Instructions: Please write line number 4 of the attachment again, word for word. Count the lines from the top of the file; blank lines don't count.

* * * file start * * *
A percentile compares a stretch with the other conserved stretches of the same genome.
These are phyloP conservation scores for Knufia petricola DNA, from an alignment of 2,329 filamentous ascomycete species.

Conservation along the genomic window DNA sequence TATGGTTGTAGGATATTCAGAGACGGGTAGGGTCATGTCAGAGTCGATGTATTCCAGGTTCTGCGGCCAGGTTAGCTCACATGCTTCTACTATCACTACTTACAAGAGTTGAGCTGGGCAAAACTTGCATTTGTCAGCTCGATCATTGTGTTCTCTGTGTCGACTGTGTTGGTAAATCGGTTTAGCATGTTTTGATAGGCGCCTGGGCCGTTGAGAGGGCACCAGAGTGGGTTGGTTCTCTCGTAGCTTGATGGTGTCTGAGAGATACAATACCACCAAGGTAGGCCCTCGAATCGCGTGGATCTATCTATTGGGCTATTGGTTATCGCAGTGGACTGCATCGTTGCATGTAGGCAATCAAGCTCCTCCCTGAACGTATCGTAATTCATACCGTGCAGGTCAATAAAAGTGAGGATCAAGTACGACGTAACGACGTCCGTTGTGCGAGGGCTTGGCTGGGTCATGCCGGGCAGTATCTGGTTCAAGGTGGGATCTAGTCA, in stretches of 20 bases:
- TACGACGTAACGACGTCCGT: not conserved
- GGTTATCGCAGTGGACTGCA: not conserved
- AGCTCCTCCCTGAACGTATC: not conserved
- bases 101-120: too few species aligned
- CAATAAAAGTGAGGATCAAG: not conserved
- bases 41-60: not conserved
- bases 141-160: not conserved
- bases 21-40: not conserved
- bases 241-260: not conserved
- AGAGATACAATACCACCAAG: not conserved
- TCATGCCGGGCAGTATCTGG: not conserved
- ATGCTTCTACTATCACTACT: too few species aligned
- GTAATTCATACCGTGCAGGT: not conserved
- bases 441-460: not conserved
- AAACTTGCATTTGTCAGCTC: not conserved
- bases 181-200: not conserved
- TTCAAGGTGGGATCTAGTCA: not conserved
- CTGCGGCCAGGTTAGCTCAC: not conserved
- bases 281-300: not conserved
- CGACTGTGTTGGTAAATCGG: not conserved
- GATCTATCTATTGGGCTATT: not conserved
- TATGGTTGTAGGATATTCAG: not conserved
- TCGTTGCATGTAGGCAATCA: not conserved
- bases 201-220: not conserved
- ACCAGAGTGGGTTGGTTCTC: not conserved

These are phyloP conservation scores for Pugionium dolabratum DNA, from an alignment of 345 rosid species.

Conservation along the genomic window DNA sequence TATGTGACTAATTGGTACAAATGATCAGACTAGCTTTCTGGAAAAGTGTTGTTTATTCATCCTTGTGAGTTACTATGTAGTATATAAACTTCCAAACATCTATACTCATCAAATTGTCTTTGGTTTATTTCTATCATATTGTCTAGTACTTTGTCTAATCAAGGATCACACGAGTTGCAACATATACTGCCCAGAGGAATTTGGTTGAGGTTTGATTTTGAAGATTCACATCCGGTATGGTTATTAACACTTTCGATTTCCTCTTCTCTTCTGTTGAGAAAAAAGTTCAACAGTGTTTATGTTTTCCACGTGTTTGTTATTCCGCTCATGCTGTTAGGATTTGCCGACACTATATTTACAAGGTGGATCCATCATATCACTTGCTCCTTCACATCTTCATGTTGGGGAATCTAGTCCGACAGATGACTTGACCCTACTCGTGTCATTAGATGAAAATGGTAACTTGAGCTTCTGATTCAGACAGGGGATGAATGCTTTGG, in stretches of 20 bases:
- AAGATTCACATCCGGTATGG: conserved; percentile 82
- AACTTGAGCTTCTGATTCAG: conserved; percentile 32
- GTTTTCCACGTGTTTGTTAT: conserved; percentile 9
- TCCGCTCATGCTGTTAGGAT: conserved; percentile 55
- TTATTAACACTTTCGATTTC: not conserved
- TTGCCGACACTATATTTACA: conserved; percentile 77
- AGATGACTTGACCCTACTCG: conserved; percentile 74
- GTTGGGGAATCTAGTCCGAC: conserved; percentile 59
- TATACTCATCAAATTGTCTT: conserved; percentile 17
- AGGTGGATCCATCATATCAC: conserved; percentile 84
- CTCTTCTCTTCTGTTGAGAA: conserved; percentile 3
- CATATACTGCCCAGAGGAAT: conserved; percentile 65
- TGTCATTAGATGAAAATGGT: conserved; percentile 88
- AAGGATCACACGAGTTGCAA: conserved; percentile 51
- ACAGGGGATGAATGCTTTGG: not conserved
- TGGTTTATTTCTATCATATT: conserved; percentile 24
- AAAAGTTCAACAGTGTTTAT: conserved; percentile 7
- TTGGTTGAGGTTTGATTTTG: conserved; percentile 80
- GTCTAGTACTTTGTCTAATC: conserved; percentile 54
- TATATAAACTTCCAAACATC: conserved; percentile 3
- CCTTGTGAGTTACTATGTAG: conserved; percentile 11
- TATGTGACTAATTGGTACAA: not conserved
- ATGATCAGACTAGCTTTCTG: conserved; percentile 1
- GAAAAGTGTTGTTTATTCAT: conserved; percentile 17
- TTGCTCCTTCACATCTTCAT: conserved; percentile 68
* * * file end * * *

- TACGACGTAACGACGTCCGT: not conserved